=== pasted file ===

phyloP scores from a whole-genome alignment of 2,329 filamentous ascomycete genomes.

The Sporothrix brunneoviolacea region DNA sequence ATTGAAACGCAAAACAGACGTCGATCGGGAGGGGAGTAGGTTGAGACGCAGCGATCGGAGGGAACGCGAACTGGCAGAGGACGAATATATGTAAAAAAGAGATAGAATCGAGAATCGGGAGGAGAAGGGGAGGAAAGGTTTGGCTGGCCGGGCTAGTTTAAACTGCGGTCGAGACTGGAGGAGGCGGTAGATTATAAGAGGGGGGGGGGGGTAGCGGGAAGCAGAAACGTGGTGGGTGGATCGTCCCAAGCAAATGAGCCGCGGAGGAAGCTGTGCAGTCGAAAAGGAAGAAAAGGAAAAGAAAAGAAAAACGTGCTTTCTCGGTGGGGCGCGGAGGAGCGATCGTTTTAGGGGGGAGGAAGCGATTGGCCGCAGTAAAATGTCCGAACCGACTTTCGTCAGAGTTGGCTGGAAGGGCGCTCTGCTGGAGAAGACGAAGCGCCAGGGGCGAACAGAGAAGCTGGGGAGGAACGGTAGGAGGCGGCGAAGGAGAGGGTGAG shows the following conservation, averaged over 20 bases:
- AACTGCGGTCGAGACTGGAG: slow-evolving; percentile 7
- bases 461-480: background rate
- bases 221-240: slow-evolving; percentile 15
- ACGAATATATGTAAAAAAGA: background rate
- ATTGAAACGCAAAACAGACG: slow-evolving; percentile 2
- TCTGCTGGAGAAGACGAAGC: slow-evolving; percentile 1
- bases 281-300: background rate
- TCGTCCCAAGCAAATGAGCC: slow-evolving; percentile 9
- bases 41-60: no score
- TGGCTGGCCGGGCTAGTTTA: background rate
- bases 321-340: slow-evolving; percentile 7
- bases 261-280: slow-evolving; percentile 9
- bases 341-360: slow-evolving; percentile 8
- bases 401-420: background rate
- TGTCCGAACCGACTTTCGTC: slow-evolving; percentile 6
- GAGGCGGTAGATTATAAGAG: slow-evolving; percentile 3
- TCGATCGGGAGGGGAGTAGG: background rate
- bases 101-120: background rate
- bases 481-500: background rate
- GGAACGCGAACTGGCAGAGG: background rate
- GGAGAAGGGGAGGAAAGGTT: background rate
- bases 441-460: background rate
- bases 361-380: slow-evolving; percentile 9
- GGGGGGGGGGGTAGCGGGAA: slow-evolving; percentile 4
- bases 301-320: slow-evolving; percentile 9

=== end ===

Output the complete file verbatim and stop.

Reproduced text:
phyloP scores from a whole-genome alignment of 2,329 filamentous ascomycete genomes.

The Sporothrix brunneoviolacea region DNA sequence ATTGAAACGCAAAACAGACGTCGATCGGGAGGGGAGTAGGTTGAGACGCAGCGATCGGAGGGAACGCGAACTGGCAGAGGACGAATATATGTAAAAAAGAGATAGAATCGAGAATCGGGAGGAGAAGGGGAGGAAAGGTTTGGCTGGCCGGGCTAGTTTAAACTGCGGTCGAGACTGGAGGAGGCGGTAGATTATAAGAGGGGGGGGGGGGTAGCGGGAAGCAGAAACGTGGTGGGTGGATCGTCCCAAGCAAATGAGCCGCGGAGGAAGCTGTGCAGTCGAAAAGGAAGAAAAGGAAAAGAAAAGAAAAACGTGCTTTCTCGGTGGGGCGCGGAGGAGCGATCGTTTTAGGGGGGAGGAAGCGATTGGCCGCAGTAAAATGTCCGAACCGACTTTCGTCAGAGTTGGCTGGAAGGGCGCTCTGCTGGAGAAGACGAAGCGCCAGGGGCGAACAGAGAAGCTGGGGAGGAACGGTAGGAGGCGGCGAAGGAGAGGGTGAG shows the following conservation, averaged over 20 bases:
- AACTGCGGTCGAGACTGGAG: slow-evolving; percentile 7
- bases 461-480: background rate
- bases 221-240: slow-evolving; percentile 15
- ACGAATATATGTAAAAAAGA: background rate
- ATTGAAACGCAAAACAGACG: slow-evolving; percentile 2
- TCTGCTGGAGAAGACGAAGC: slow-evolving; percentile 1
- bases 281-300: background rate
- TCGTCCCAAGCAAATGAGCC: slow-evolving; percentile 9
- bases 41-60: no score
- TGGCTGGCCGGGCTAGTTTA: background rate
- bases 321-340: slow-evolving; percentile 7
- bases 261-280: slow-evolving; percentile 9
- bases 341-360: slow-evolving; percentile 8
- bases 401-420: background rate
- TGTCCGAACCGACTTTCGTC: slow-evolving; percentile 6
- GAGGCGGTAGATTATAAGAG: slow-evolving; percentile 3
- TCGATCGGGAGGGGAGTAGG: background rate
- bases 101-120: background rate
- bases 481-500: background rate
- GGAACGCGAACTGGCAGAGG: background rate
- GGAGAAGGGGAGGAAAGGTT: background rate
- bases 441-460: background rate
- bases 361-380: slow-evolving; percentile 9
- GGGGGGGGGGGTAGCGGGAA: slow-evolving; percentile 4
- bases 301-320: slow-evolving; percentile 9